Be it simplifying fashion’s complicated supply chain or championing gender equality, Ankiti Bose has her sights set on providing equal opportunities for everyone
Ankiti Bose may be the CEO of one of Southeast Asia’s near-unicorn companies but the 28-year-old still battles a stigma that will probably be all too familiar to many women.
“If I go to a meeting with a male colleague, most people will automatically assume he’s the senior one, or that I’m the assistant. It’s not super easy to be a woman on the ground in the commerce or trade business,” says Bose, who launched Zilingo, a technology platform for the fashion industry, with co-founder Dhruv Kapoor in 2015, when she was just 23 years old. Still, she has not let this obstacle stop her from growing the company to its US$970 million valuation today—just $30 million short of the magic US$1 billion figure to be termed a unicorn. Its backers include US venture capital firm Sequoia Capital and Singapore state investment company Temasek Holdings.
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Her secret, she says, is that instead of taking offence when she is mistaken for the underling, she chooses to focus on her goal of empowering the underdog through her work.
“Gender inequality is a systemic issue, so I think it is more important that we focus on making more women successful. When more people see women leading, this view will no longer be commonly perpetuated,” she told Tatler Singapore over a Zoom call from her home in Singapore during the country’s circuit breaker period to combat the spread of the coronavirus.
These may sound like lofty words but levelling the playing field in various ways is exactly what this dreamer has been doing since she made the jump to entrepreneurship in 2015 after working as a management consultant at McKinsey & Company and an investment analyst at Sequoia.
She first got the idea to start an online platform while shopping at the Chatuchak market in Bangkok. She noticed how the sellers were suffering from reduced footfall due to the proliferation of online shopping. This sparked her idea to create an e-commerce site that sellers could use to reach out to a wider pool of customers around the world, and Zilingo was founded. In 2016, a year after launching Zilingo for small businesses, she had another realisation that she could expand the platform to include larger swathes of the fashion industry’s supply chain.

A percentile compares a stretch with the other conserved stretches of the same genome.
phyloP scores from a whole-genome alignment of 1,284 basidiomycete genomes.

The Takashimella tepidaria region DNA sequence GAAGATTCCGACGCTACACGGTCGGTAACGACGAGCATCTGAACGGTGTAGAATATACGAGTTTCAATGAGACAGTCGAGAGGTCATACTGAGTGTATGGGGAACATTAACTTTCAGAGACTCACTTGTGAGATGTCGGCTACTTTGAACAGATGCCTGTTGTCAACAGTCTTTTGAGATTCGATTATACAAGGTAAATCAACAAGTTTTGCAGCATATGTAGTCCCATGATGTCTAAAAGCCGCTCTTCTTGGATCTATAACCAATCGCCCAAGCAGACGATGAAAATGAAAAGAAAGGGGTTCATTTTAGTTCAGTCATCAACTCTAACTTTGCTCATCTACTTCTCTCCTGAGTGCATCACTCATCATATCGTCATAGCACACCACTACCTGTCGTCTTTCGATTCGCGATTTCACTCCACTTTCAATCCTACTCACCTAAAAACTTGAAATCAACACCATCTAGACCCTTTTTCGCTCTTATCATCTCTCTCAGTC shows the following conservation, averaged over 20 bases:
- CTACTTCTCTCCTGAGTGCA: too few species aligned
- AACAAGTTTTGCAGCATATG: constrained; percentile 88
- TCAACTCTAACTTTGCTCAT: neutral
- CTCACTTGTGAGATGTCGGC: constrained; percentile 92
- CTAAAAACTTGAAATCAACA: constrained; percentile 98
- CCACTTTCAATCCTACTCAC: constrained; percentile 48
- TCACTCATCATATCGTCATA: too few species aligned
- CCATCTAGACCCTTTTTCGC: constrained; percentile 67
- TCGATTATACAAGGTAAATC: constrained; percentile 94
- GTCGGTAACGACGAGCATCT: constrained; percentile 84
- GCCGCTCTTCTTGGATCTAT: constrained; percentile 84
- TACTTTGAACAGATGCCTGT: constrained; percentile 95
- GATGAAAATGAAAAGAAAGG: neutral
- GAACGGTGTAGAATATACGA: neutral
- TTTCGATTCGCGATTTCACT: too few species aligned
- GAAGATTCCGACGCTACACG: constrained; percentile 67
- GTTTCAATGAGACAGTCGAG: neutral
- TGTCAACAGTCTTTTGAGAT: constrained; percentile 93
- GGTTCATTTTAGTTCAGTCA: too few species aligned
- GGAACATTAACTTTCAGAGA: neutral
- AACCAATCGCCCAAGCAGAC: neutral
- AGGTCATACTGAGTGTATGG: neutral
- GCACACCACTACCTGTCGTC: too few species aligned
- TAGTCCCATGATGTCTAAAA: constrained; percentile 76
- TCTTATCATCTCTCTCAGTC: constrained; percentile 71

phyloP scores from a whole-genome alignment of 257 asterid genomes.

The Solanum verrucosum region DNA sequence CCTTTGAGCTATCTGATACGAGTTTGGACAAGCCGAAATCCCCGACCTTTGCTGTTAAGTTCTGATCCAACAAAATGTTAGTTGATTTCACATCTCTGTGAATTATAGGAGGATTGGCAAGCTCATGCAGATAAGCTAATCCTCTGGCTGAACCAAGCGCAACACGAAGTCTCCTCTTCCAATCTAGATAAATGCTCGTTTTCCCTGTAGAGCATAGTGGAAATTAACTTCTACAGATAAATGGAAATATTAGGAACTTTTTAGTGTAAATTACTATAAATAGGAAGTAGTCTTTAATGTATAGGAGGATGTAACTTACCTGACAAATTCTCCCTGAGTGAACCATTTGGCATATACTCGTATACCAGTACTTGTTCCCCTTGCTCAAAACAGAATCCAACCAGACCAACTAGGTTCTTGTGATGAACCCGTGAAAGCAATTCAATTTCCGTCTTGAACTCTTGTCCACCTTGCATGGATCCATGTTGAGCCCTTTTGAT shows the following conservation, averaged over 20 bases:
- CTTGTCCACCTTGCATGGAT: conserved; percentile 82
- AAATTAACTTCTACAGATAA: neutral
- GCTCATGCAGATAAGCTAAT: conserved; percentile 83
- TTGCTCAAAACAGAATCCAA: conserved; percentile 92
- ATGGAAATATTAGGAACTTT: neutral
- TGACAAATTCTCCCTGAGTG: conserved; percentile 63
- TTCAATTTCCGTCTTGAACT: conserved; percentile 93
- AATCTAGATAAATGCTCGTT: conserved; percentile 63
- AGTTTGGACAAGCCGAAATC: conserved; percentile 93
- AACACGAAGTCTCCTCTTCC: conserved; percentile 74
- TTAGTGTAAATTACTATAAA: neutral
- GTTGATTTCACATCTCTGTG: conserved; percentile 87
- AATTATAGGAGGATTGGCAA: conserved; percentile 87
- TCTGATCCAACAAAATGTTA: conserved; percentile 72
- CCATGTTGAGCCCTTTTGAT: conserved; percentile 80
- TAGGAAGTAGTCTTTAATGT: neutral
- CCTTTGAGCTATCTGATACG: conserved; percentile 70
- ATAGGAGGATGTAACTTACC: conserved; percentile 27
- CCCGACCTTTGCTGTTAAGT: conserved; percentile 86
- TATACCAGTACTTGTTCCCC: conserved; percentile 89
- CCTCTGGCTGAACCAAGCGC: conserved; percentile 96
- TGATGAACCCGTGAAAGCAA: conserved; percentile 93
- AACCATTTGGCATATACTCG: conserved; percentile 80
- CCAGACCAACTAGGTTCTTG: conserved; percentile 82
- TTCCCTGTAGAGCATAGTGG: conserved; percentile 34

“We realised small businesses have many more problems. For example, when they source goods from factories, there are agents that destroy their margins. Or they do not have credit history for loans. It’s super unfair as everything is stacked up against them,” she says.
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In a bid to “make the fashion industry fairer, more transparent and more sustainable”, she decided to expand Zilingo’s services to the B2B sector. For example, factories can source for trims, buttons or ribbons directly from suppliers, and merchants can buy products from factories via the site. “By connecting the supply chain, transactions happen with clarity on the platform, the middlemen are gone and everybody is held responsible for their end of the bargain.”
She sees this disruptive move as one of the turning points in her path to growing Zilingo to become the behemoth that it is today. Today, while the e-commerce portal still exists, the bulk of Zilingo’s business comes from its B2B services, which connects over 75,000 small and medium-sized businesses to more than 4,000 factories. Most of these businesses are located in Southeast Asia as well as India and China. On top of this, the company also provides its merchants across the supply chain with software and financial services to assist them in making the transition to the digital space.
Next, she is setting her sights on continuing to empower females in fashion, a cause which is close to her heart. Besides the fact that workers in fashion tend to be female, about 60 per cent of the merchants who work with Zilingo have at least one founder or partner who is female, notes Bose. “Our business in general is such that it empowers women, so as long as we strive to do better each day, I think we’re going to keep helping more and more females. That’s an important personal purpose,” she says.